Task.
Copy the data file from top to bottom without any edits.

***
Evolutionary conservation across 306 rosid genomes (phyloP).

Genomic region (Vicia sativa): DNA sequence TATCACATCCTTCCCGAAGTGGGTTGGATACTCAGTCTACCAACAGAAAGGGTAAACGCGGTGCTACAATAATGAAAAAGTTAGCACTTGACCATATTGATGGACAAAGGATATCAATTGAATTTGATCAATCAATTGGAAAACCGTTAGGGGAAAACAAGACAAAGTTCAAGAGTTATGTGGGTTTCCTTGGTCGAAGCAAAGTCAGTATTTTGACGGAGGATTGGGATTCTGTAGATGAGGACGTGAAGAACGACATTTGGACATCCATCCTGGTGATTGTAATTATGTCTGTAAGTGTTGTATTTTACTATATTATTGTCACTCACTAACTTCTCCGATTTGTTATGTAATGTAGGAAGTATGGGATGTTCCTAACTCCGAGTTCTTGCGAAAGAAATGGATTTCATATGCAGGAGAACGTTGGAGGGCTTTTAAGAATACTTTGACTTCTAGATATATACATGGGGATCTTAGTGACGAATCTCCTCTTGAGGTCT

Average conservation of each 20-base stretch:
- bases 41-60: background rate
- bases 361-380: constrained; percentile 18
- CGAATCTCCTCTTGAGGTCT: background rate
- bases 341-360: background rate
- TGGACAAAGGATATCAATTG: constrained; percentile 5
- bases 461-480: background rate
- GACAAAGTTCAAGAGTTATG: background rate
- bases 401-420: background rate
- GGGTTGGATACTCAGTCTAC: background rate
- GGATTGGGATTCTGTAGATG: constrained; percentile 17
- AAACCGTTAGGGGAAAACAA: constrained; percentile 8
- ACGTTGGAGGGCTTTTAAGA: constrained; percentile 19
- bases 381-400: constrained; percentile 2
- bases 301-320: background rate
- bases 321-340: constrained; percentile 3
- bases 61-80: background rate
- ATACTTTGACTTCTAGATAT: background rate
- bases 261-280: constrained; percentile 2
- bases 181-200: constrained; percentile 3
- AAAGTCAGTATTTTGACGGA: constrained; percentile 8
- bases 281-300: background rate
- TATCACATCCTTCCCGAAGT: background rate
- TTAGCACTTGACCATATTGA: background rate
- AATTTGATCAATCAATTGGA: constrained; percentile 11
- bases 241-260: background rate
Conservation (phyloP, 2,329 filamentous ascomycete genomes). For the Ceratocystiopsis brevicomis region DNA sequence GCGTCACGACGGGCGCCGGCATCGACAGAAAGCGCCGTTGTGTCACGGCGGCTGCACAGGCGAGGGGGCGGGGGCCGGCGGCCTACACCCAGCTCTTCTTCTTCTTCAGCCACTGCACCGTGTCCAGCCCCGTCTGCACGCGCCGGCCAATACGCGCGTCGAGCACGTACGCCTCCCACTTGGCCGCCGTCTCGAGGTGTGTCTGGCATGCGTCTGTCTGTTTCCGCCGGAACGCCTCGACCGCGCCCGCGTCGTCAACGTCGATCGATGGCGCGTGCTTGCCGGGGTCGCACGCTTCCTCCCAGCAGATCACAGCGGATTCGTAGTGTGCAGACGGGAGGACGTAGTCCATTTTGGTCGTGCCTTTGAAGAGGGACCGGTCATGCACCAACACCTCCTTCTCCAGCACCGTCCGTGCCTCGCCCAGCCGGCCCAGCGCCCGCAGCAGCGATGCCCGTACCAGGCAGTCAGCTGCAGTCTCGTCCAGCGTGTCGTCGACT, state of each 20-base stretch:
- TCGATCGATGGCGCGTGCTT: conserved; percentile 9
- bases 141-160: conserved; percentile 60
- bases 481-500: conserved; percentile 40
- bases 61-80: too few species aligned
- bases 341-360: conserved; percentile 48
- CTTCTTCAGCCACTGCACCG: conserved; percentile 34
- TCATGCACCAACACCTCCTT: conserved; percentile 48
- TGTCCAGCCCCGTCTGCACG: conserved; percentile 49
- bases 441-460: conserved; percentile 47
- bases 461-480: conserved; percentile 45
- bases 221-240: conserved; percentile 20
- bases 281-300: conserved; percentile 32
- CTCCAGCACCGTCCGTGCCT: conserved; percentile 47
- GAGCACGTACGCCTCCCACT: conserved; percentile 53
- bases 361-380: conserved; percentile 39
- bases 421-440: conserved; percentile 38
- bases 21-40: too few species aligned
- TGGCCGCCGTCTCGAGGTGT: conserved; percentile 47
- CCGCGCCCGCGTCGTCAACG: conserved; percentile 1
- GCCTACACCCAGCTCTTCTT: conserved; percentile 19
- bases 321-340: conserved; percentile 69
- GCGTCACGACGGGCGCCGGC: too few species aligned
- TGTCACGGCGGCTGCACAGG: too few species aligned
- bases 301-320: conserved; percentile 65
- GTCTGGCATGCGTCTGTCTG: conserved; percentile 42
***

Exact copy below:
Evolutionary conservation across 306 rosid genomes (phyloP).

Genomic region (Vicia sativa): DNA sequence TATCACATCCTTCCCGAAGTGGGTTGGATACTCAGTCTACCAACAGAAAGGGTAAACGCGGTGCTACAATAATGAAAAAGTTAGCACTTGACCATATTGATGGACAAAGGATATCAATTGAATTTGATCAATCAATTGGAAAACCGTTAGGGGAAAACAAGACAAAGTTCAAGAGTTATGTGGGTTTCCTTGGTCGAAGCAAAGTCAGTATTTTGACGGAGGATTGGGATTCTGTAGATGAGGACGTGAAGAACGACATTTGGACATCCATCCTGGTGATTGTAATTATGTCTGTAAGTGTTGTATTTTACTATATTATTGTCACTCACTAACTTCTCCGATTTGTTATGTAATGTAGGAAGTATGGGATGTTCCTAACTCCGAGTTCTTGCGAAAGAAATGGATTTCATATGCAGGAGAACGTTGGAGGGCTTTTAAGAATACTTTGACTTCTAGATATATACATGGGGATCTTAGTGACGAATCTCCTCTTGAGGTCT

Average conservation of each 20-base stretch:
- bases 41-60: background rate
- bases 361-380: constrained; percentile 18
- CGAATCTCCTCTTGAGGTCT: background rate
- bases 341-360: background rate
- TGGACAAAGGATATCAATTG: constrained; percentile 5
- bases 461-480: background rate
- GACAAAGTTCAAGAGTTATG: background rate
- bases 401-420: background rate
- GGGTTGGATACTCAGTCTAC: background rate
- GGATTGGGATTCTGTAGATG: constrained; percentile 17
- AAACCGTTAGGGGAAAACAA: constrained; percentile 8
- ACGTTGGAGGGCTTTTAAGA: constrained; percentile 19
- bases 381-400: constrained; percentile 2
- bases 301-320: background rate
- bases 321-340: constrained; percentile 3
- bases 61-80: background rate
- ATACTTTGACTTCTAGATAT: background rate
- bases 261-280: constrained; percentile 2
- bases 181-200: constrained; percentile 3
- AAAGTCAGTATTTTGACGGA: constrained; percentile 8
- bases 281-300: background rate
- TATCACATCCTTCCCGAAGT: background rate
- TTAGCACTTGACCATATTGA: background rate
- AATTTGATCAATCAATTGGA: constrained; percentile 11
- bases 241-260: background rate
Conservation (phyloP, 2,329 filamentous ascomycete genomes). For the Ceratocystiopsis brevicomis region DNA sequence GCGTCACGACGGGCGCCGGCATCGACAGAAAGCGCCGTTGTGTCACGGCGGCTGCACAGGCGAGGGGGCGGGGGCCGGCGGCCTACACCCAGCTCTTCTTCTTCTTCAGCCACTGCACCGTGTCCAGCCCCGTCTGCACGCGCCGGCCAATACGCGCGTCGAGCACGTACGCCTCCCACTTGGCCGCCGTCTCGAGGTGTGTCTGGCATGCGTCTGTCTGTTTCCGCCGGAACGCCTCGACCGCGCCCGCGTCGTCAACGTCGATCGATGGCGCGTGCTTGCCGGGGTCGCACGCTTCCTCCCAGCAGATCACAGCGGATTCGTAGTGTGCAGACGGGAGGACGTAGTCCATTTTGGTCGTGCCTTTGAAGAGGGACCGGTCATGCACCAACACCTCCTTCTCCAGCACCGTCCGTGCCTCGCCCAGCCGGCCCAGCGCCCGCAGCAGCGATGCCCGTACCAGGCAGTCAGCTGCAGTCTCGTCCAGCGTGTCGTCGACT, state of each 20-base stretch:
- TCGATCGATGGCGCGTGCTT: conserved; percentile 9
- bases 141-160: conserved; percentile 60
- bases 481-500: conserved; percentile 40
- bases 61-80: too few species aligned
- bases 341-360: conserved; percentile 48
- CTTCTTCAGCCACTGCACCG: conserved; percentile 34
- TCATGCACCAACACCTCCTT: conserved; percentile 48
- TGTCCAGCCCCGTCTGCACG: conserved; percentile 49
- bases 441-460: conserved; percentile 47
- bases 461-480: conserved; percentile 45
- bases 221-240: conserved; percentile 20
- bases 281-300: conserved; percentile 32
- CTCCAGCACCGTCCGTGCCT: conserved; percentile 47
- GAGCACGTACGCCTCCCACT: conserved; percentile 53
- bases 361-380: conserved; percentile 39
- bases 421-440: conserved; percentile 38
- bases 21-40: too few species aligned
- TGGCCGCCGTCTCGAGGTGT: conserved; percentile 47
- CCGCGCCCGCGTCGTCAACG: conserved; percentile 1
- GCCTACACCCAGCTCTTCTT: conserved; percentile 19
- bases 321-340: conserved; percentile 69
- GCGTCACGACGGGCGCCGGC: too few species aligned
- TGTCACGGCGGCTGCACAGG: too few species aligned
- bases 301-320: conserved; percentile 65
- GTCTGGCATGCGTCTGTCTG: conserved; percentile 42